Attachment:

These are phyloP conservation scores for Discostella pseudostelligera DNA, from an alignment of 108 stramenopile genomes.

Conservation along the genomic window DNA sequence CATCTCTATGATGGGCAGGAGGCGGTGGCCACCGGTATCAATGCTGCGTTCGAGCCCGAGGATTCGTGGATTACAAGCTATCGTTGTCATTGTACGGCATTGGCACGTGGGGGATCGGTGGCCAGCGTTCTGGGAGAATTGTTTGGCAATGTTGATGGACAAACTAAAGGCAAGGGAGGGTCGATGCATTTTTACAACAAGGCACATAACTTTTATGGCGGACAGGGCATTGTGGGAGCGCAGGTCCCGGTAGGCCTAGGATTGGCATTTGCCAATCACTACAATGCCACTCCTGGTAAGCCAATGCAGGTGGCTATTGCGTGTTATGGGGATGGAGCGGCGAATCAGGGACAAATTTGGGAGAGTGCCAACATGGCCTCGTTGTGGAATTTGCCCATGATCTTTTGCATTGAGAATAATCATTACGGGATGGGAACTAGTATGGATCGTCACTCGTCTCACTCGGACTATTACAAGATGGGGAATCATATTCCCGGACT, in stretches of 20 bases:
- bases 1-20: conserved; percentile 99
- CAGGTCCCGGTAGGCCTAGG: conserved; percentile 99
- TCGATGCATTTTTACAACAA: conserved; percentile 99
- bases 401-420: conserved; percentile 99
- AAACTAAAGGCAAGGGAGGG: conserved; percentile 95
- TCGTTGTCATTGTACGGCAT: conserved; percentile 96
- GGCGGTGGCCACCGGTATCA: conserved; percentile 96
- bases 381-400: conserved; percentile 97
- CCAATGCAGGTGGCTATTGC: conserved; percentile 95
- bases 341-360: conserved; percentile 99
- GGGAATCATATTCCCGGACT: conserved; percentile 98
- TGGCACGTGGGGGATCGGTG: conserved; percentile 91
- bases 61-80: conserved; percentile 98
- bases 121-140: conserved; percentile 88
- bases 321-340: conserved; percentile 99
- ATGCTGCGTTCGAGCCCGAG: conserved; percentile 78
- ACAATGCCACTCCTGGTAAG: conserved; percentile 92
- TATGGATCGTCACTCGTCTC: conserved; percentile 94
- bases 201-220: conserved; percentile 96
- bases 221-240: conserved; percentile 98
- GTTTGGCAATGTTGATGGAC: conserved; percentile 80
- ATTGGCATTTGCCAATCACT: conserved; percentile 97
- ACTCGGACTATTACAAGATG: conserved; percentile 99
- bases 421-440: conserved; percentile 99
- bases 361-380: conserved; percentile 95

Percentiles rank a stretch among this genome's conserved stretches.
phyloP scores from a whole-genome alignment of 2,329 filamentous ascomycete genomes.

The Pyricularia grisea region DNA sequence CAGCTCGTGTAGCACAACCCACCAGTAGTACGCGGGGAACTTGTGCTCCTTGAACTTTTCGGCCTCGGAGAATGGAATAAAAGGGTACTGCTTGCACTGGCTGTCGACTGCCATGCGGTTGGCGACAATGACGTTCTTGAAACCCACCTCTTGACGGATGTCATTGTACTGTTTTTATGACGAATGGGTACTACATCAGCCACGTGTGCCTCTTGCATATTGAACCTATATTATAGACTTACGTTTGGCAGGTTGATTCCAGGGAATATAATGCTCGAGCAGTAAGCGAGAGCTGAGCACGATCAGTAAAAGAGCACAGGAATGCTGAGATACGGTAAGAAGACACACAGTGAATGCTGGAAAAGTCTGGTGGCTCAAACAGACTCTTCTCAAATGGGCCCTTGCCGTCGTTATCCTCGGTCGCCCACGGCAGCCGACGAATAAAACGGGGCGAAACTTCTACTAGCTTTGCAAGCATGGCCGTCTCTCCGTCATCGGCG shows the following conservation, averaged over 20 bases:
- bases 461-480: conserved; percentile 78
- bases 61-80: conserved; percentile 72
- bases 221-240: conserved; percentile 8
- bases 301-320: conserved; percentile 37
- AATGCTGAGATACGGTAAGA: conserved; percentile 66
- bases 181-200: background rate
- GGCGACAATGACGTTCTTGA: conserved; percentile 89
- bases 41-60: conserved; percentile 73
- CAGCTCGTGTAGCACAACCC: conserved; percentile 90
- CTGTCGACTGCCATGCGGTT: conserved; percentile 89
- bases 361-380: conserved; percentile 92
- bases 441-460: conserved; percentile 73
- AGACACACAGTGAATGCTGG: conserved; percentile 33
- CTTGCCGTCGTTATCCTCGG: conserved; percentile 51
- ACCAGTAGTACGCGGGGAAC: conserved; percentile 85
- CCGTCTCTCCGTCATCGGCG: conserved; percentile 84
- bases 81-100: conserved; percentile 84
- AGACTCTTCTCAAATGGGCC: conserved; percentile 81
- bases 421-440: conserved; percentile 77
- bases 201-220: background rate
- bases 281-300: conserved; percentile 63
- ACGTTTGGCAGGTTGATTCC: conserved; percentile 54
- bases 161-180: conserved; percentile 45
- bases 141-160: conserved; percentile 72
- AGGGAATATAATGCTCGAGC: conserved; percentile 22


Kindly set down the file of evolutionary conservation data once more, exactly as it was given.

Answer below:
These are phyloP conservation scores for Discostella pseudostelligera DNA, from an alignment of 108 stramenopile genomes.

Conservation along the genomic window DNA sequence CATCTCTATGATGGGCAGGAGGCGGTGGCCACCGGTATCAATGCTGCGTTCGAGCCCGAGGATTCGTGGATTACAAGCTATCGTTGTCATTGTACGGCATTGGCACGTGGGGGATCGGTGGCCAGCGTTCTGGGAGAATTGTTTGGCAATGTTGATGGACAAACTAAAGGCAAGGGAGGGTCGATGCATTTTTACAACAAGGCACATAACTTTTATGGCGGACAGGGCATTGTGGGAGCGCAGGTCCCGGTAGGCCTAGGATTGGCATTTGCCAATCACTACAATGCCACTCCTGGTAAGCCAATGCAGGTGGCTATTGCGTGTTATGGGGATGGAGCGGCGAATCAGGGACAAATTTGGGAGAGTGCCAACATGGCCTCGTTGTGGAATTTGCCCATGATCTTTTGCATTGAGAATAATCATTACGGGATGGGAACTAGTATGGATCGTCACTCGTCTCACTCGGACTATTACAAGATGGGGAATCATATTCCCGGACT, in stretches of 20 bases:
- bases 1-20: conserved; percentile 99
- CAGGTCCCGGTAGGCCTAGG: conserved; percentile 99
- TCGATGCATTTTTACAACAA: conserved; percentile 99
- bases 401-420: conserved; percentile 99
- AAACTAAAGGCAAGGGAGGG: conserved; percentile 95
- TCGTTGTCATTGTACGGCAT: conserved; percentile 96
- GGCGGTGGCCACCGGTATCA: conserved; percentile 96
- bases 381-400: conserved; percentile 97
- CCAATGCAGGTGGCTATTGC: conserved; percentile 95
- bases 341-360: conserved; percentile 99
- GGGAATCATATTCCCGGACT: conserved; percentile 98
- TGGCACGTGGGGGATCGGTG: conserved; percentile 91
- bases 61-80: conserved; percentile 98
- bases 121-140: conserved; percentile 88
- bases 321-340: conserved; percentile 99
- ATGCTGCGTTCGAGCCCGAG: conserved; percentile 78
- ACAATGCCACTCCTGGTAAG: conserved; percentile 92
- TATGGATCGTCACTCGTCTC: conserved; percentile 94
- bases 201-220: conserved; percentile 96
- bases 221-240: conserved; percentile 98
- GTTTGGCAATGTTGATGGAC: conserved; percentile 80
- ATTGGCATTTGCCAATCACT: conserved; percentile 97
- ACTCGGACTATTACAAGATG: conserved; percentile 99
- bases 421-440: conserved; percentile 99
- bases 361-380: conserved; percentile 95

Percentiles rank a stretch among this genome's conserved stretches.
phyloP scores from a whole-genome alignment of 2,329 filamentous ascomycete genomes.

The Pyricularia grisea region DNA sequence CAGCTCGTGTAGCACAACCCACCAGTAGTACGCGGGGAACTTGTGCTCCTTGAACTTTTCGGCCTCGGAGAATGGAATAAAAGGGTACTGCTTGCACTGGCTGTCGACTGCCATGCGGTTGGCGACAATGACGTTCTTGAAACCCACCTCTTGACGGATGTCATTGTACTGTTTTTATGACGAATGGGTACTACATCAGCCACGTGTGCCTCTTGCATATTGAACCTATATTATAGACTTACGTTTGGCAGGTTGATTCCAGGGAATATAATGCTCGAGCAGTAAGCGAGAGCTGAGCACGATCAGTAAAAGAGCACAGGAATGCTGAGATACGGTAAGAAGACACACAGTGAATGCTGGAAAAGTCTGGTGGCTCAAACAGACTCTTCTCAAATGGGCCCTTGCCGTCGTTATCCTCGGTCGCCCACGGCAGCCGACGAATAAAACGGGGCGAAACTTCTACTAGCTTTGCAAGCATGGCCGTCTCTCCGTCATCGGCG shows the following conservation, averaged over 20 bases:
- bases 461-480: conserved; percentile 78
- bases 61-80: conserved; percentile 72
- bases 221-240: conserved; percentile 8
- bases 301-320: conserved; percentile 37
- AATGCTGAGATACGGTAAGA: conserved; percentile 66
- bases 181-200: background rate
- GGCGACAATGACGTTCTTGA: conserved; percentile 89
- bases 41-60: conserved; percentile 73
- CAGCTCGTGTAGCACAACCC: conserved; percentile 90
- CTGTCGACTGCCATGCGGTT: conserved; percentile 89
- bases 361-380: conserved; percentile 92
- bases 441-460: conserved; percentile 73
- AGACACACAGTGAATGCTGG: conserved; percentile 33
- CTTGCCGTCGTTATCCTCGG: conserved; percentile 51
- ACCAGTAGTACGCGGGGAAC: conserved; percentile 85
- CCGTCTCTCCGTCATCGGCG: conserved; percentile 84
- bases 81-100: conserved; percentile 84
- AGACTCTTCTCAAATGGGCC: conserved; percentile 81
- bases 421-440: conserved; percentile 77
- bases 201-220: background rate
- bases 281-300: conserved; percentile 63
- ACGTTTGGCAGGTTGATTCC: conserved; percentile 54
- bases 161-180: conserved; percentile 45
- bases 141-160: conserved; percentile 72
- AGGGAATATAATGCTCGAGC: conserved; percentile 22